Three California fifth-graders confess to using rat poison in attempts to harm teacher
Three California fifth-graders who confessed to using rat poison in attempts to harm their teacher are being moved to other schools.
The three students at Balderas Elementary School in Fresno admitted lacing the teacher's coffee and a cupcake with rat poison in two separate incidents, according to the Fresno Teachers Association and published reports.
Miraculously, the teacher never took a sip of the coffee or a bite of the cupcake.
One of the three accused students apparently had a change of heart and knocked the coffee cup out of the teacher's hand before she could drink from it.
The mid-December incidents came to light two months after they happened because a parent of one of the students bragged that her boy saved a teacher's life.
No criminal charges have been filed against the two boys and one girl, according to ABC's Fresno affiliate KFSN. The Fresno Police Department is continuing to investigate, but says there is little or no physical evidence remaining from the December incidents. The Fresno County district attorney's office will decide whether to press charges against the children.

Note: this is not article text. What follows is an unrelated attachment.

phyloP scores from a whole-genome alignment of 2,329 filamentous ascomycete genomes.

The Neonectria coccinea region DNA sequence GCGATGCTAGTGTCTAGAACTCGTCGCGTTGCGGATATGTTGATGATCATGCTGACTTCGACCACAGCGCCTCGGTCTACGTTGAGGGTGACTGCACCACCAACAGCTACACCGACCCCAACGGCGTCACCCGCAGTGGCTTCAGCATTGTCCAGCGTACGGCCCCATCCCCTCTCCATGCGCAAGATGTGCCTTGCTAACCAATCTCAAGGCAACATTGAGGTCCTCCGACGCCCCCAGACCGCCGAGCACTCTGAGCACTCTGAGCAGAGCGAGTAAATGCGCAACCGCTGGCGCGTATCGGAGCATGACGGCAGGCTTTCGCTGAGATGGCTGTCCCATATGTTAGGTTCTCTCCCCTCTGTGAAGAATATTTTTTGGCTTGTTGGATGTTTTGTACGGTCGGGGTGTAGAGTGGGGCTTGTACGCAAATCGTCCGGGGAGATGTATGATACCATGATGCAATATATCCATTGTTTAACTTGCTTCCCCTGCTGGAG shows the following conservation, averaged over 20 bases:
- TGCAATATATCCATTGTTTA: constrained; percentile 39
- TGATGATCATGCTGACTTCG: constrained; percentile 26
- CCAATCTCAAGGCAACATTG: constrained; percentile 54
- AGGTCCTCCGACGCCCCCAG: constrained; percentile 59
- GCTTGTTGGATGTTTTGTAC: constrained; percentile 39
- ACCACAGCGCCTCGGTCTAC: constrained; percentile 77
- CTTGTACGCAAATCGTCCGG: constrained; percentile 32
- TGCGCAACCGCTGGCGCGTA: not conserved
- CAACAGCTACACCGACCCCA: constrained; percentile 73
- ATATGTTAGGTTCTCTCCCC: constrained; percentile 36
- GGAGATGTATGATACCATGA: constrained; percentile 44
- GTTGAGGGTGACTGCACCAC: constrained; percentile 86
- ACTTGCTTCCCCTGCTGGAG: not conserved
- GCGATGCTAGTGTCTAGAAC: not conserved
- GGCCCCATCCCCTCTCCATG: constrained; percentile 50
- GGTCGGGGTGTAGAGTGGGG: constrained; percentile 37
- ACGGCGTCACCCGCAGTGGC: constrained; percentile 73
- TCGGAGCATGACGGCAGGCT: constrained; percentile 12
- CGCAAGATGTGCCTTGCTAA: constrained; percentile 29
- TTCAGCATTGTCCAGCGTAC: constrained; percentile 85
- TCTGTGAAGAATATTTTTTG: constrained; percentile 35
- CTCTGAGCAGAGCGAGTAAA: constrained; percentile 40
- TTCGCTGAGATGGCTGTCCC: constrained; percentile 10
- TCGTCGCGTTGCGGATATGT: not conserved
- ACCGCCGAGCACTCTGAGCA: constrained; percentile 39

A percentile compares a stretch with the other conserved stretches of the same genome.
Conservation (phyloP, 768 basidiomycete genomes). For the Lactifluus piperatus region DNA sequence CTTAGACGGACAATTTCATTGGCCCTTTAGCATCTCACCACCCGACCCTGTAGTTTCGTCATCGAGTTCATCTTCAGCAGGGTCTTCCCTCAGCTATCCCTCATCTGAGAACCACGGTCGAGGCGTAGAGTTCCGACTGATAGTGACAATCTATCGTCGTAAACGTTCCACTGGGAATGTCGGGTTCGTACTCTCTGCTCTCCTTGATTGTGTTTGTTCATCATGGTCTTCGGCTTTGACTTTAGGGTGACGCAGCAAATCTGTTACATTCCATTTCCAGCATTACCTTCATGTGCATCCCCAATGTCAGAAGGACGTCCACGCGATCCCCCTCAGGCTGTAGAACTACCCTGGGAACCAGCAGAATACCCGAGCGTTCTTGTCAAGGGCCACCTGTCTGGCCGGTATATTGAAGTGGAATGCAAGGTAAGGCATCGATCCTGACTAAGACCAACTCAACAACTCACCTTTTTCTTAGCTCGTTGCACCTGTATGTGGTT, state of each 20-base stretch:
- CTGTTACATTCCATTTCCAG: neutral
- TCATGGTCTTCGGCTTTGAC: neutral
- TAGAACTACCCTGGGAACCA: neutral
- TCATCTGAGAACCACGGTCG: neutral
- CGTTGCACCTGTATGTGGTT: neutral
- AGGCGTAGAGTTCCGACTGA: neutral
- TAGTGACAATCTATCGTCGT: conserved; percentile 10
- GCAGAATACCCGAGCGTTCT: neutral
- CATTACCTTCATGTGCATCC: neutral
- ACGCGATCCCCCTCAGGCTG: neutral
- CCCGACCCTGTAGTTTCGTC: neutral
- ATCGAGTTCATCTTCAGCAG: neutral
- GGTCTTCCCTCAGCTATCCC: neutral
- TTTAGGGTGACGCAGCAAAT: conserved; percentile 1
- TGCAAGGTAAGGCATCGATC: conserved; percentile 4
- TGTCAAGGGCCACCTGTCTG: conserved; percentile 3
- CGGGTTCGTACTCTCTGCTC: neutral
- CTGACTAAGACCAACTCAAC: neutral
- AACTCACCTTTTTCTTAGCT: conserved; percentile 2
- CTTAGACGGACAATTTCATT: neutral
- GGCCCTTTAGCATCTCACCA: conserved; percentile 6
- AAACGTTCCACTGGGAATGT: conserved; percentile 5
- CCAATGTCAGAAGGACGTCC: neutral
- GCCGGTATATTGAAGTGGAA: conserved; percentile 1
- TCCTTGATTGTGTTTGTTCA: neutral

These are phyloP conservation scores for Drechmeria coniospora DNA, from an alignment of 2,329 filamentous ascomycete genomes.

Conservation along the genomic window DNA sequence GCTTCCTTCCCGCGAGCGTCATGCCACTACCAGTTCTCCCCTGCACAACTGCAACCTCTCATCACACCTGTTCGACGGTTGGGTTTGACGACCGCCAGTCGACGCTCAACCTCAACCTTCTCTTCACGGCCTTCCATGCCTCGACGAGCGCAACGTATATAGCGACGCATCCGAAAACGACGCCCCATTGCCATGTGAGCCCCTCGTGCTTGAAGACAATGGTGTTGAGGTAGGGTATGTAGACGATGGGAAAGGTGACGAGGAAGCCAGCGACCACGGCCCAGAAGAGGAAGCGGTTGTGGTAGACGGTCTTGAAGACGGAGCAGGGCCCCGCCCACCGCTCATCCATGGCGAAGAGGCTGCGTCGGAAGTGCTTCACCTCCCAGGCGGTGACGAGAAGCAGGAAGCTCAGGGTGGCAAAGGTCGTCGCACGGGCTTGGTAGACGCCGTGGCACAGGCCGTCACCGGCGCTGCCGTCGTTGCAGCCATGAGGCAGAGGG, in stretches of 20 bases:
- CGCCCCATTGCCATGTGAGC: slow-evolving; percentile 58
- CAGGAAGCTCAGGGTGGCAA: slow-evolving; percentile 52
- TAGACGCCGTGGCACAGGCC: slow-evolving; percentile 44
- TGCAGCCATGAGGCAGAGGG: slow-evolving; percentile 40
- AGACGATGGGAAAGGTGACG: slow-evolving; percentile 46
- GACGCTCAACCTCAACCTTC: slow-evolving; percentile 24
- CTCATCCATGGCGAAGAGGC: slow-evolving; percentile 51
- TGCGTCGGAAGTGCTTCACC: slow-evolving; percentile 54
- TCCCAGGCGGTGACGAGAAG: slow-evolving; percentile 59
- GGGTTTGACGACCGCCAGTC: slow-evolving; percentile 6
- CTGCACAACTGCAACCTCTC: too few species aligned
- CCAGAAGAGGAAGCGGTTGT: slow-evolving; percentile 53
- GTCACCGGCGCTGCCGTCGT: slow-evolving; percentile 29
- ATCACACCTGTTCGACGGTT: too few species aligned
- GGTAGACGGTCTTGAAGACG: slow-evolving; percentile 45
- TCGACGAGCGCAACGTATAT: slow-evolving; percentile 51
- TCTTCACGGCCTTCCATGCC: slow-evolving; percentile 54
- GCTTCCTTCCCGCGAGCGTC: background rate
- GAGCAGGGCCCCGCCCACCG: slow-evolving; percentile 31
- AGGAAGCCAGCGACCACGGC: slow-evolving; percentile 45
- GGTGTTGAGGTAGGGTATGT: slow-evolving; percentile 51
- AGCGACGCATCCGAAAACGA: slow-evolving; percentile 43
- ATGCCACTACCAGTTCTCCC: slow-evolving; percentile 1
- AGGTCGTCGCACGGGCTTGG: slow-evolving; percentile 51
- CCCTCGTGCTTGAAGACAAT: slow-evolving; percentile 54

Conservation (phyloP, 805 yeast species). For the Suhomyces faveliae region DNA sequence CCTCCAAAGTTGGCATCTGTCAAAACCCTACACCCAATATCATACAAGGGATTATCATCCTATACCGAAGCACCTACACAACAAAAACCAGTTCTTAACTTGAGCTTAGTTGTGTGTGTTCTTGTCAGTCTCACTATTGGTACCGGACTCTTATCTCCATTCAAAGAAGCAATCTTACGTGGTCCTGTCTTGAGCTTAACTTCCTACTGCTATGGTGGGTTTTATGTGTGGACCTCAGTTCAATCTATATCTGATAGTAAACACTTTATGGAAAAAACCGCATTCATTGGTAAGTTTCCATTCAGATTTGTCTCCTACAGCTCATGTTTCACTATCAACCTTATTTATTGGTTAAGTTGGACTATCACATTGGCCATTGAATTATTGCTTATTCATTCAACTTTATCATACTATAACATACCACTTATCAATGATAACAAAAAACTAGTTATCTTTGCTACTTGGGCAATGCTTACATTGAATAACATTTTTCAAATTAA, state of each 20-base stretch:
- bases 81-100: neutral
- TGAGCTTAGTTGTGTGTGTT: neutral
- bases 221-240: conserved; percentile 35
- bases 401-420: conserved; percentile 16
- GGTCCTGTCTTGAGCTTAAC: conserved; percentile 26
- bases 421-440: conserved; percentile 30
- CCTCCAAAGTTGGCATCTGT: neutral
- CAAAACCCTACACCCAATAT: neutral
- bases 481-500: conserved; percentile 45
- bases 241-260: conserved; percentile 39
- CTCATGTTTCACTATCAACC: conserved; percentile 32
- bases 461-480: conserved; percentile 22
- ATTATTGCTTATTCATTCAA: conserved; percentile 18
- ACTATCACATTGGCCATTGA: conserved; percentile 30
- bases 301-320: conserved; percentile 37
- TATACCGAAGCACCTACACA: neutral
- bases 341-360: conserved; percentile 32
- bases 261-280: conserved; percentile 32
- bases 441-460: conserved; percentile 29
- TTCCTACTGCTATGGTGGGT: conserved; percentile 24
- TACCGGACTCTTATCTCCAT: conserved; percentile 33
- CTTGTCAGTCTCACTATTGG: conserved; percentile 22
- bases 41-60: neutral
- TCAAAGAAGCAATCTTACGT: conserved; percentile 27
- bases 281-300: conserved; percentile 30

All three students have been expelled and moved to other schools, according to KFSN. The two boys are being transfered to the Phoenix Academy, which does not sit well with at least one of its teachers.
"They should not be placed at another campus where now other staff and other students have to worry about," Phoenix Academy teacher David Coss told KFSN.
"Certainly like a campus like ours where these kids are going to be elevated to gods to many of our kids, they're going to say this is great 'maybe I can do something similar to a teacher or an adult.'"
The Fresno Teachers Association is also troubled by the case.
“This is but the latest example of the dangerous conditions that exist in Fresno Unified due to inconsistent enforcement of discipline and lack of consequences for students daily,” FTA President Greg Gadams told KMAS Radio. “Something has to be done and this is a prime place to start insuring teacher safety and student accountability.”